B) approaching groups: Get somewhat close to the group, make sure a few of them know you are near, then just blurt out, “Hey guys, mind if I join?” And depending on the group, people will introduce themselves and then ask you questions.
What’s very important for you to do is to get a contact email or business card for you to have a way of contacting them after the event. It is good practice to follow up with the people you meet at a networking event. It also gives you a chance to find out more about what that person does and gives you the opportunity to explain in detail what you do.
5) Follow up with everyone you meet at the networking event and explain who you are and what you do. Make sure you include a URL to your website or other important social media accounts at the very bottom of your email message so there is a way for them to contact you.
When you meet someone at a networking for the first time, a good thing to do is to find something common between the two of you. If you have something in common, it’ll make the conversation a lot better. And when you have to leave the conversation, you can always just say you need to go somewhere else, or you can say “nice meeting you…”, or just say you need to get more coffee or some snacks and not come back. It’s always tricky finding a way to end the conversation and moving on to meeting more people, especially since some people there aren’t interested in meeting a lot of people, or some people may just want to talk to you the whole time.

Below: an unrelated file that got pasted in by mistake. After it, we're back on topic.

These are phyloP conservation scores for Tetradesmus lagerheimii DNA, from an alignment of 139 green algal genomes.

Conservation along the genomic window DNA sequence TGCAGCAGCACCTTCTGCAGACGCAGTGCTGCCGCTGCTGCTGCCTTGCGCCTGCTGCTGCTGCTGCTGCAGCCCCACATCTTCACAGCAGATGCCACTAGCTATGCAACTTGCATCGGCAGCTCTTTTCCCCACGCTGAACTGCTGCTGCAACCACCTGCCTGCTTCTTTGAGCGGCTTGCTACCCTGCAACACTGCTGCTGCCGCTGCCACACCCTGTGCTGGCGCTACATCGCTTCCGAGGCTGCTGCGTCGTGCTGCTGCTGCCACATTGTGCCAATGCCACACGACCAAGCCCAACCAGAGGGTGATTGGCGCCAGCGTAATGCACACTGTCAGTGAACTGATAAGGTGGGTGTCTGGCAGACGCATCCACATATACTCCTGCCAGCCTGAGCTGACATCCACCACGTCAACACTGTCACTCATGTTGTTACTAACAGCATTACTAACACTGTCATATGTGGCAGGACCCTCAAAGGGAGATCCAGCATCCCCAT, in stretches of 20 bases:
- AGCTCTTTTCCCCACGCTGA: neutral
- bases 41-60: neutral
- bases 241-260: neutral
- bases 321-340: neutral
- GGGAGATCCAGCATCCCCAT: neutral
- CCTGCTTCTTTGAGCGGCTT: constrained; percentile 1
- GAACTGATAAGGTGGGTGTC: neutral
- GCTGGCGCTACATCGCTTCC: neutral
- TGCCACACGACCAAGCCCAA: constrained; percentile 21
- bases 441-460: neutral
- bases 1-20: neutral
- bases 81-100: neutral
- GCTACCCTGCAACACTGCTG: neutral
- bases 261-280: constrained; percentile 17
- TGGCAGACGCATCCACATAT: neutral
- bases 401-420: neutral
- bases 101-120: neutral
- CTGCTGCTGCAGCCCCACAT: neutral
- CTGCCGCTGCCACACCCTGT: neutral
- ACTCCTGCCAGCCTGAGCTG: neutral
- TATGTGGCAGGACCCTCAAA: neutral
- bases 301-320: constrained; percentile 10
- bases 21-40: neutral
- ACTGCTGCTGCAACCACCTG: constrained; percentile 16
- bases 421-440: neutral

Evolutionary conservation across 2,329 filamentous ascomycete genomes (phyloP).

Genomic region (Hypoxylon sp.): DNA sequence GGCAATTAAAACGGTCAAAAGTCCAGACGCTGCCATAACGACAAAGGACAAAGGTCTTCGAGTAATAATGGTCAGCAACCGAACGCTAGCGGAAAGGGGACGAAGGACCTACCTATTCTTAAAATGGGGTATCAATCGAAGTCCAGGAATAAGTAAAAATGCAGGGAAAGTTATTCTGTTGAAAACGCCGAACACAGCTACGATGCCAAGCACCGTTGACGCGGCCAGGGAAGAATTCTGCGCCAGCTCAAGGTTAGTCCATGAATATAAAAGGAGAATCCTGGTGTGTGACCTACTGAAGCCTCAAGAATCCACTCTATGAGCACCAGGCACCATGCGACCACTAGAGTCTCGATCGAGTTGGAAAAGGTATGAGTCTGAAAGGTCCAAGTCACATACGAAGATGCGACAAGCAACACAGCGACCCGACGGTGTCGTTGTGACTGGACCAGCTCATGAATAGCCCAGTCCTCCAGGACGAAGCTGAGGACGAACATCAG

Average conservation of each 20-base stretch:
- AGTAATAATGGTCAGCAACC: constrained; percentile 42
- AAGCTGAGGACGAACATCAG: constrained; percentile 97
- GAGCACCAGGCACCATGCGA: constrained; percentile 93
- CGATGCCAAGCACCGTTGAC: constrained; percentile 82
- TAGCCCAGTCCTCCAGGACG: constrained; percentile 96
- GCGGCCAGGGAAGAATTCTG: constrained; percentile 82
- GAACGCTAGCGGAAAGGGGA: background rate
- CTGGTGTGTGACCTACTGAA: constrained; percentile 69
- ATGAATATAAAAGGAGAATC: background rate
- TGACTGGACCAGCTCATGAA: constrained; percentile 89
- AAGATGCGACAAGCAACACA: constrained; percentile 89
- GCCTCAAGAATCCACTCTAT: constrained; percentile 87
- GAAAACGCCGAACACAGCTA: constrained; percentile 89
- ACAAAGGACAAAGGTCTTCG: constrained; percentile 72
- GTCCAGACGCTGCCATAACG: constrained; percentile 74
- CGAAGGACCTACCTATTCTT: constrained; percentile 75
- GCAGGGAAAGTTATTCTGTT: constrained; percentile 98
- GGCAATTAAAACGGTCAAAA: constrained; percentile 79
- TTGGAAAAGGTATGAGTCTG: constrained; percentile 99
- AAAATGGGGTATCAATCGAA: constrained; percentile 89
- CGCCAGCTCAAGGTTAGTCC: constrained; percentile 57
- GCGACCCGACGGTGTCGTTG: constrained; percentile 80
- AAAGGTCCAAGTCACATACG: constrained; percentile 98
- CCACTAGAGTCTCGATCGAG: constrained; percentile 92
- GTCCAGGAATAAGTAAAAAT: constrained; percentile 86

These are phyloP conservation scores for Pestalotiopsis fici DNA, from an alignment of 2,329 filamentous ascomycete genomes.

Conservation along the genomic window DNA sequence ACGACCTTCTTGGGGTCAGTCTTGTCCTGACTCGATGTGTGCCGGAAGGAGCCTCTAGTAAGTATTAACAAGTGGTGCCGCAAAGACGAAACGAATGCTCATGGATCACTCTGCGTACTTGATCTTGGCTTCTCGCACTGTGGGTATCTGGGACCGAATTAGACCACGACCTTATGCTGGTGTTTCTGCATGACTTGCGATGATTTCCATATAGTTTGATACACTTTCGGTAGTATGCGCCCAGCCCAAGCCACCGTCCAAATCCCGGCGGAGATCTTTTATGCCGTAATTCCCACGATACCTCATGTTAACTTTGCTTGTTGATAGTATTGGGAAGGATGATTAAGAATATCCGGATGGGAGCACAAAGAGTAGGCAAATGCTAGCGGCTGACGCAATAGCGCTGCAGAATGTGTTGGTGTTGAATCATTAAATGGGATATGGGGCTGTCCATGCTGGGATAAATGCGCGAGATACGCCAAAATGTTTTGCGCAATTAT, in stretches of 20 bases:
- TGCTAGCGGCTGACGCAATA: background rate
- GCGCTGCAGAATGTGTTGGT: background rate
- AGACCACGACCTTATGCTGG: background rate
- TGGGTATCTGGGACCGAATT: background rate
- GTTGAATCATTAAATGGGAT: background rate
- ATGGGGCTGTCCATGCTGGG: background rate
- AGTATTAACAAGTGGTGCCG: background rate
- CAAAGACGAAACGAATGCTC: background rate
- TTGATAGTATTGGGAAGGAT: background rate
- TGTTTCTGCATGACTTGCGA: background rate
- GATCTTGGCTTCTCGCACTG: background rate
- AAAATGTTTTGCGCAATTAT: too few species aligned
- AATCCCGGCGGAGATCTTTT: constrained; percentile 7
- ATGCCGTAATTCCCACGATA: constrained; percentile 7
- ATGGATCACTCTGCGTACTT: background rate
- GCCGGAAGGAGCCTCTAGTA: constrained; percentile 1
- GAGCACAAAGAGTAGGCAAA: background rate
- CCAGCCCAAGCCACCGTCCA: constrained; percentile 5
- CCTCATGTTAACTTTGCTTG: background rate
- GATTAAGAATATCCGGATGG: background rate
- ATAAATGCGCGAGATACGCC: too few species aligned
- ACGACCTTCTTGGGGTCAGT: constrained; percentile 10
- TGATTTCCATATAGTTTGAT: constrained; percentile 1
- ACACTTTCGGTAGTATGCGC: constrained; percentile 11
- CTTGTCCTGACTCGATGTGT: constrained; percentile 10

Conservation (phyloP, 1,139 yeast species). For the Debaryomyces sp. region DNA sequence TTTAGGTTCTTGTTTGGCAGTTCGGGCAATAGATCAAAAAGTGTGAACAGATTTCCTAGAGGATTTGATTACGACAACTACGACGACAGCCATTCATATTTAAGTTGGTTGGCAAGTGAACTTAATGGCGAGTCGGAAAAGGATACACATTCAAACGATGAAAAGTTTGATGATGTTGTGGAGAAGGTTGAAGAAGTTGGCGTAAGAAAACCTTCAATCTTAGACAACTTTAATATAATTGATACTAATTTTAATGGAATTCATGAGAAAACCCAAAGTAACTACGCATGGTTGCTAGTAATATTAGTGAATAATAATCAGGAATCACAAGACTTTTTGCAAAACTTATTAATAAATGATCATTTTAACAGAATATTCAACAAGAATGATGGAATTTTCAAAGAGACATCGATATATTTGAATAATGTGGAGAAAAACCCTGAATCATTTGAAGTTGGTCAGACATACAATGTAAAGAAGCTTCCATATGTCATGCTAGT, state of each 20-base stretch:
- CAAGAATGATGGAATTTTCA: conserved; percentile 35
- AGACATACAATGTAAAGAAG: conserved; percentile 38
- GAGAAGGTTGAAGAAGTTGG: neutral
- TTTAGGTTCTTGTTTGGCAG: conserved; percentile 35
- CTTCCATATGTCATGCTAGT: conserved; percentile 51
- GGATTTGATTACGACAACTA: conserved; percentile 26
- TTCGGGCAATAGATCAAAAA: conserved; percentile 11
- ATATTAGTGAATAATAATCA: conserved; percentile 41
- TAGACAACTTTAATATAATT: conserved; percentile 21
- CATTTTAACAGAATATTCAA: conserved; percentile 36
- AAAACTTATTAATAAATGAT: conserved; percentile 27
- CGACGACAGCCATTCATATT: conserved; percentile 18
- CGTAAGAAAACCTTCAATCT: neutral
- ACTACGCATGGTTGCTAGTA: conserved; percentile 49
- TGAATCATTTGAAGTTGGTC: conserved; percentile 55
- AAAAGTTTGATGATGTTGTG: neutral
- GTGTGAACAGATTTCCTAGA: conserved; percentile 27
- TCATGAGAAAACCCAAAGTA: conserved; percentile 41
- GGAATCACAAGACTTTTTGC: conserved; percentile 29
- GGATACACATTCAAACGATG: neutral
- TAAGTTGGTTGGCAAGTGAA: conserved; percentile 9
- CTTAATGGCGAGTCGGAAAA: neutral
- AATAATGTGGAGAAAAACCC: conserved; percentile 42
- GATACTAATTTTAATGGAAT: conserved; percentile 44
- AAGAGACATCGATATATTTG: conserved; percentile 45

So this is how I network at networking events in Korea. Some networking events are more challenging to network at because networking really isn’t the main purpose. Some events require more time and more visits, but you need to really get a sense of what everyone at the event is looking for. There are also ways of networking online, like commenting on blog posts, commenting in forums, commenting on groups, and maybe sending cold emails (people who you have never met), which I may get into in another post. But for now, it is a good idea to go to networking events and aim to meet as many people there and create some relationships.